DOTMAGAZINE: What are the current trends in cyber security in Japan, and do you see any differences to trends in other countries or other regions?
PROF. KOJI NAKAO: That is a very interesting question but not so easy to answer. Looking, for example, at cyber threats – and “threats” include both attacks and incidents, etc. – the threats seem to be very similar to other countries. One of the big ones is DDoS, which is caused by IoT devices or botnets, or maybe botnets composed of IoT devices. So one very important trend is focused on how to eliminate malfunctions in insecure IoT devices/systems/environments, especially in Japan. According to many discussions with experts in European countries, the IoT issue is also a very common or important issue to be solved there. Because the IoT – including web cameras, or sensors located everywhere – is trying to capture data, including personal data. The data should be securely collected, with confidentiality, in a system available to be accessed at any time. Because IoT devices can operate 24 hours a day, seven days a week, every year, and are always connected to the Internet.
This seems to be very dangerous, and there are a lot of vulnerabilities because most IoT devices use very simple user IDs and passwords, default passwords, and they open many ports. So it looks very vulnerable. In Japan, we seriously focused on such kinds of vulnerable environments, and perhaps this is similar in European countries.
But in the case of APT it’s different. Advanced Persistent Threat is a kind of targeted attack against one particular organization or committee, etc. To give you a simple example: In about 2012, in Japan we got some APT attacks from an unknown country to get into some of the very important critical infrastructure industry and steal some very important information – design information, etc. – and the tech industry companies are connected to the military of Japan. And the same security attacks or incidents may also occur in European countries. So as far as the APTs are concerned, the attack behavior seems to be very similar.
But one of the big differences is the language used in the attack. In the case of APT, the attack basically starts by using email. So the company employee receives an email from the attacker, and it includes some kind of URL or an attached file, etc. and he clicks on it. To be effective, the emails should use good Japanese language, good German language, or English language etc., depending on where the target lives. But in the case of the Japanese environment, some attackers may simply translate their own language into Japanese using an automatic translation engine. But, as you may know, the automatic translation systems have not been so advanced in the case of translation into Japanese. So, when I read such emails containing some malicious URL, the Japanese seems to be extremely badly written, and we can easily identify that there is something wrong here and that this is malicious.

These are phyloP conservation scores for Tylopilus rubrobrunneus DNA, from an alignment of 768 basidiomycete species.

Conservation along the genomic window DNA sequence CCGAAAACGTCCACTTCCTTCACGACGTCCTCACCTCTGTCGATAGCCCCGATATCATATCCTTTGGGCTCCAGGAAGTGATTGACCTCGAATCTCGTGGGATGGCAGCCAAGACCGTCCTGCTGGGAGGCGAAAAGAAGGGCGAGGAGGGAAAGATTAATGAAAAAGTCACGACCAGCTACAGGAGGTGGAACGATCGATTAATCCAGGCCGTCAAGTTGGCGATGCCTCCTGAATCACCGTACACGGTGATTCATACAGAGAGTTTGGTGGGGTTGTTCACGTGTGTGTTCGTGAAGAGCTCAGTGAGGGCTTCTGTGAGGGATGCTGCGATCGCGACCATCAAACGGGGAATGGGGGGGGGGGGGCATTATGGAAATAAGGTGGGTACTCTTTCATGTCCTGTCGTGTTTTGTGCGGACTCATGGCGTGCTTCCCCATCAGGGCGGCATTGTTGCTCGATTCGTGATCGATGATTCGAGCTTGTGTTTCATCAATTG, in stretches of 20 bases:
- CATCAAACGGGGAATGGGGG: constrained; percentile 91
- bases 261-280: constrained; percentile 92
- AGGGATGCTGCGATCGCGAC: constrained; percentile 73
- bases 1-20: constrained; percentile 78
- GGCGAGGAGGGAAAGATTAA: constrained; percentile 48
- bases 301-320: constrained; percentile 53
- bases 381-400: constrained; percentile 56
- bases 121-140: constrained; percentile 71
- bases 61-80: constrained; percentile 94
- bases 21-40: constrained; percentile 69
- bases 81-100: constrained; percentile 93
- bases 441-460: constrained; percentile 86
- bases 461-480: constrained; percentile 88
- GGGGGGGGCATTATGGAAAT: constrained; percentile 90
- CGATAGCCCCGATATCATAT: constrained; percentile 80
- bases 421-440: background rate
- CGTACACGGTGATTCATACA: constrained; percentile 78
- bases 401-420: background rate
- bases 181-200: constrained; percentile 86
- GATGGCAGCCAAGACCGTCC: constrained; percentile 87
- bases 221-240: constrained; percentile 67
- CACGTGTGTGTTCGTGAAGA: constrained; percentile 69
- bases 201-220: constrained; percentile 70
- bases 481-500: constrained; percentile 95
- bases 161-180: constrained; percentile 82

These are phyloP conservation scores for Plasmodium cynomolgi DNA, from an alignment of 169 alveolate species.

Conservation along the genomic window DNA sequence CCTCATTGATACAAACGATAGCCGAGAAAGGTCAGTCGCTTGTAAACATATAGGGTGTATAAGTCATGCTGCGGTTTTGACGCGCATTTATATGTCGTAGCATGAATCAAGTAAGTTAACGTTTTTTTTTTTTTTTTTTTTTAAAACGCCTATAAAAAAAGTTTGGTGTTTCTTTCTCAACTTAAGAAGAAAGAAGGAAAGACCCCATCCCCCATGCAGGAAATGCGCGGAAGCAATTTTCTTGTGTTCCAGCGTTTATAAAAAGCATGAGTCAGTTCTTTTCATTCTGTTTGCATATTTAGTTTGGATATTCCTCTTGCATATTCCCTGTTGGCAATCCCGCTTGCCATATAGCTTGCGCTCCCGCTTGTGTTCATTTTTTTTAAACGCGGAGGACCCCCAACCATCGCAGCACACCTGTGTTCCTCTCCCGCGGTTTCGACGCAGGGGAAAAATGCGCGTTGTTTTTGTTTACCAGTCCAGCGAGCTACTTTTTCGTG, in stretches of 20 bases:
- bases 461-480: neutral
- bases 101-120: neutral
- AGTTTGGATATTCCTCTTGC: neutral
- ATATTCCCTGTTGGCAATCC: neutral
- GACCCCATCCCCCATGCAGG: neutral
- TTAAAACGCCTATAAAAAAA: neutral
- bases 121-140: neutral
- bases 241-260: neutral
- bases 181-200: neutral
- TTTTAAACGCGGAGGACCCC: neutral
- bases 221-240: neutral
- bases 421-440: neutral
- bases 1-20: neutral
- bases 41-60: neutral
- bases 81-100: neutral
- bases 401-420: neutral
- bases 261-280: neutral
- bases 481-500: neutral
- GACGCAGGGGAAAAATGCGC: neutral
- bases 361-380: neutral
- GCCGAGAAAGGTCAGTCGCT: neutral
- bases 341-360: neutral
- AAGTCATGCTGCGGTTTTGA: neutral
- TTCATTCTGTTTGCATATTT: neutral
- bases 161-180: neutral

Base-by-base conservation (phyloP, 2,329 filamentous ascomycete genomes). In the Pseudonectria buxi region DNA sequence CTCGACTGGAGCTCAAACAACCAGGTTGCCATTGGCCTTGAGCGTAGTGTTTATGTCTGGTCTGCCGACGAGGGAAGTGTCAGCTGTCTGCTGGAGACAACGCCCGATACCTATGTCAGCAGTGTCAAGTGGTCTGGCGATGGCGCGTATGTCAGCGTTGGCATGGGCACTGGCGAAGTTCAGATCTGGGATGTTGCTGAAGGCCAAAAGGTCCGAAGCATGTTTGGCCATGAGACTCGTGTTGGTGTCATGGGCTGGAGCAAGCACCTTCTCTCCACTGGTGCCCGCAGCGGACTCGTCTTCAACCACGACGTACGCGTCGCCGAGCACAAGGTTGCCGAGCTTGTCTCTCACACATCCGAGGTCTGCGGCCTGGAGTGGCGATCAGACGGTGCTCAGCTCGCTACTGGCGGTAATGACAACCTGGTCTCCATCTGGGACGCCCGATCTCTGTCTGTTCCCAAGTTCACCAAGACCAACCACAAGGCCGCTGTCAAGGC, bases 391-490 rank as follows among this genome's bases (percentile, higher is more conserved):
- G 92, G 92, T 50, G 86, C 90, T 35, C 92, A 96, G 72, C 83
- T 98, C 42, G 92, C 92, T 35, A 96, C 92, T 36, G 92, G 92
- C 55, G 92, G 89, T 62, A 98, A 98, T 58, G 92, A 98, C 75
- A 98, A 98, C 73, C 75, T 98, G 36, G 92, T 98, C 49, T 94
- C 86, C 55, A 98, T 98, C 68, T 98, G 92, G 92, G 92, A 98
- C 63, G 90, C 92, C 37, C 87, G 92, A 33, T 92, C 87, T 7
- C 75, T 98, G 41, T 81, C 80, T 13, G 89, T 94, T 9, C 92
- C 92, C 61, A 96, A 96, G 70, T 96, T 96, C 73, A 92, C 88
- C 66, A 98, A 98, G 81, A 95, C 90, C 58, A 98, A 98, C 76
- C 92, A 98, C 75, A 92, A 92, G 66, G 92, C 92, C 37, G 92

However, recently the Japanese language used in the attacks seems to have become very natural. That is, it has become easy to be attacked recently by APT in Japan. And our Japanese government also has very serious concerns – not so much for “normal” companies, but especially for industrial control systems or the very important critical information industry. They need to be very concerned about such attacks.
Other attacks that become popular in Japan are ransomware – you know, somebody asking for money to decrypt your files. Banking Trojans, banking malware, and malware injection are also getting popular. But with these types of attacks, there are no differences between the European countries and Japan. That is to say, the basic attacks or threats recognized in European counties and Japan may be similar.
It should be noted that we're facing the Tokyo 2020 Olympic and Paralympic Games in the year 2020 and some of the very important companies or industry are likely to be targeted by attackers during the 2020 period. So the kind of environment currently may be different from other countries.
Overall, the attack behavior is becoming more sophisticated and seems to include more technology. That is my understanding.
DOT: What level of security awareness do Japanese companies and Japanese end-users have?
NAKAO: There are basically two types of people who need to be aware of security in Japan. The one category is the normal end-users – using the smart home or IoT devices, etc. I'm sorry to say, they have very poor knowledge about cyber security or security solutions. For example, in the case of IoT devices, they purchase an IoT device such as an IP camera, install it in the home network, but they forget almost everything from a security perspective. The data captured by the IoT device can be uploaded to the cloud, and if there's some vulnerability in the IoT device, they have no idea how to patch it. Therefore, the normal user needs to have some kind of training or awareness, and the Japanese government are now producing very understandable security guidelines for the end-user.